Posted on

By the grace of God

The Word Lives
By the grace of God
By the grace of God
The Rev. Kathy Brumbaugh
The Rev. Kathy Brumbaugh, Special Writer

Background text: Ephesians 1:7-8

Devotional text: John 1:16-17

“By the grace of God, I hope never to live through something like that again!”

“God help me, by the grace of God!”

“By the grace of God, I have been saved!”

These statements, or cries for God’s grace, come to us in many forms and at numerous times when we find ourselves at the end of our rope, looking to God’s grace to get us out of trouble. Wonderfully, and even inexplicably, we find that God does just that: saves us, helps us, pulls us out of deep sorrow and frustration.

The Mercer Dictionary of the Bible defines God’s grace as “the sheer, self-giving love of God toward suffering and sinful humanity … not dependent on any merit or worth of the recipient.” This is God’s love toward us. Unconditional, it is the very nature of God toward humankind.

God gives us this gift known as grace, and it is written about throughout the Bible. In the New Testament, we find this word used 129 (in the KJV) to 170 (from the Greek translation) times, according to the translation used.

In some translations, grace is used as the word gift, gratefulness and thanksgiving, as well as salvation.

In its basic meaning, it tells us we receive grace from God through Jesus Christ. In this definition, we are shown unwarranted favor with God, forgiveness of sins, transformation into new life and help in the time of need.

I find it interesting to note that this word is found in every book of the New Testament but four — Matthew, Mark, 1 John and 3 John — and it is found in all of Paul’s letters, particularly in his opening greetings and closing advice.

For Paul, living by the grace of God should be a must for all believers. Paul’s common greeting to the recipients of his letters is “Grace and peace to you from God our Father, and from the Lord Jesus Christ” (Romans 1:7, et al.). His words found at the end or near the end of his letters include: “The grace of our Lord Jesus be with you” (Romans 16:20b, et al.).

We find, in the gospels of John and Luke, the meaning of grace as being shown through God’s love for all human beings. God’s love comes from Jesus, who was “full of grace and truth” (John 1:14). Luke 2:40 tells us, “And the child grew and became strong, and he was filled with wisdom, and the grace of God was upon him.”

Furthermore, we find in John 1:16-17 the testimony of John the Baptist, who said, “From the fullness of his grace (Jesus), we all have received one blessing after another.”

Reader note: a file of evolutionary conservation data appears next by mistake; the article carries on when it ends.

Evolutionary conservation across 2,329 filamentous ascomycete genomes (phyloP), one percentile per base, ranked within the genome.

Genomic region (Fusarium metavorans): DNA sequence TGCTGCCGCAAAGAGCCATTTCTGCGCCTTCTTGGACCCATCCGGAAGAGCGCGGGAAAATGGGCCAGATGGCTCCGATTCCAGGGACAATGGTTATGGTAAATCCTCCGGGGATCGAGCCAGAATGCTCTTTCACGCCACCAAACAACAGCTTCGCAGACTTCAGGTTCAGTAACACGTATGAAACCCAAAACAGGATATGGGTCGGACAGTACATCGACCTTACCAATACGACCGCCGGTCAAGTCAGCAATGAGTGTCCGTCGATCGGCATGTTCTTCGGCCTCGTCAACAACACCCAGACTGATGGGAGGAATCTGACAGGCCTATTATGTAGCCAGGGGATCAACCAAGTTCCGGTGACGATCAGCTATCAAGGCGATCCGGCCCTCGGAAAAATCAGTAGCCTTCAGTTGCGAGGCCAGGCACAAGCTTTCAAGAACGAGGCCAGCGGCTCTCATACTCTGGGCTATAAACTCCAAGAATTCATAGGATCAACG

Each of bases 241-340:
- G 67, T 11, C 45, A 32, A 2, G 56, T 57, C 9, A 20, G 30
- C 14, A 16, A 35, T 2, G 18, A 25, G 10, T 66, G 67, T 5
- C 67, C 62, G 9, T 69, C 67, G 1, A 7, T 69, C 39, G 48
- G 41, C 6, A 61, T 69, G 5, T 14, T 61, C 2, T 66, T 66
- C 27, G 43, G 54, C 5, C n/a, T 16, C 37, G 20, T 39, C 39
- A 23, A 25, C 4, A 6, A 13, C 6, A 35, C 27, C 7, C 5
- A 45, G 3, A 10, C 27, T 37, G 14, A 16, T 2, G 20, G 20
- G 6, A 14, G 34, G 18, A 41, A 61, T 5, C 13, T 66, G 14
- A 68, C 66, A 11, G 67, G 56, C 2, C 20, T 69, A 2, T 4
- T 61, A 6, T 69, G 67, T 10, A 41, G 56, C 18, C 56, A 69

By the coming of the Christ Jesus to earth, and through his earthly ministry, God chose to pour out his grace to us by the saving act of Jesus on the cross. We read in 2 Timothy 1:9, “Who saved us and called us to a holy calling, not because of our works, but because of his own purpose and grace, which he gave us in Jesus Christ before the ages began.”

What wonderful words we read in Paul’s letter to Timothy. Salvation, new life and forgiveness of sin all were part of God’s plan for us, even before the beginning of time. Through God’s love for us, he gave his Son, Jesus, allowing his grace to move through Jesus to us. It is by his grace that we are saved, not by anything we have to work at in order to receive it. It’s a free gift when we choose to believe in his salvation (Ephesians 2:4-5).

I am reminded of the life of one of the greatest hymn writers, John Newton. Born in London in 1725, at the age of 11, he went to sea with his father, thus beginning life as a seafarer. Later, he served on ships headed to Africa for the slave trade, even becoming the master of two ships. He called himself a ruthless master, caring little for the lives in the hold of the ship.

Two times, while at sea, he became desperate for God, once as his ship was in danger of sinking and once he when he became deathly ill. Later, he would recall these times as a wake-up call from God.

He gave up the sea in 1754 and became a priest in 1764. Painfully regretting his time as a slave trader, Newton became an advocate to end the slave trade, even writing tracts explaining the harsh and inhuman conditions aboard ship. It was to his great rejoicing when the law was passed to end it in 1807, the year of his death.

Although he wrote many of the great hymns we sing today, “Amazing Grace” is one that leads us into God’s arms. He wrote three of the verses we sing today, as well as another three that we do not sing.

First appearing in Olney Hymns in 1779 under the title “Faith’s Review and Expectation,” this hymn could well be a testament to his life.

How well we know those opening words of this hymn: “Amazing grace, how sweet the sound, that saved a wretch like me.”

There is another verse, written by Newton, which uses some of the same thoughts he poured forth in his hymn “There Is a Balm in Gilead.” This verse again proclaims his wretchedness before he found God’s grace: “How lost was my condition, ’til Jesus made me whole, there is but one Physician, can cure a sin-sick soul.”

The truth is, God’s grace covers every aspect of our lives: from salvation, to living our lives and even unto death (see Hebrews 2:9: “by the grace of God, Jesus tasted death for every person”). Jesus came to us in grace and truth (John 1:14) offering to us the divine goodness that is at work in us by God, through the inward dwelling of the Holy Spirit.

It is by the grace of God that lives are transformed from living under the influence of evil to becoming a person of righteousness filled with God’s grace.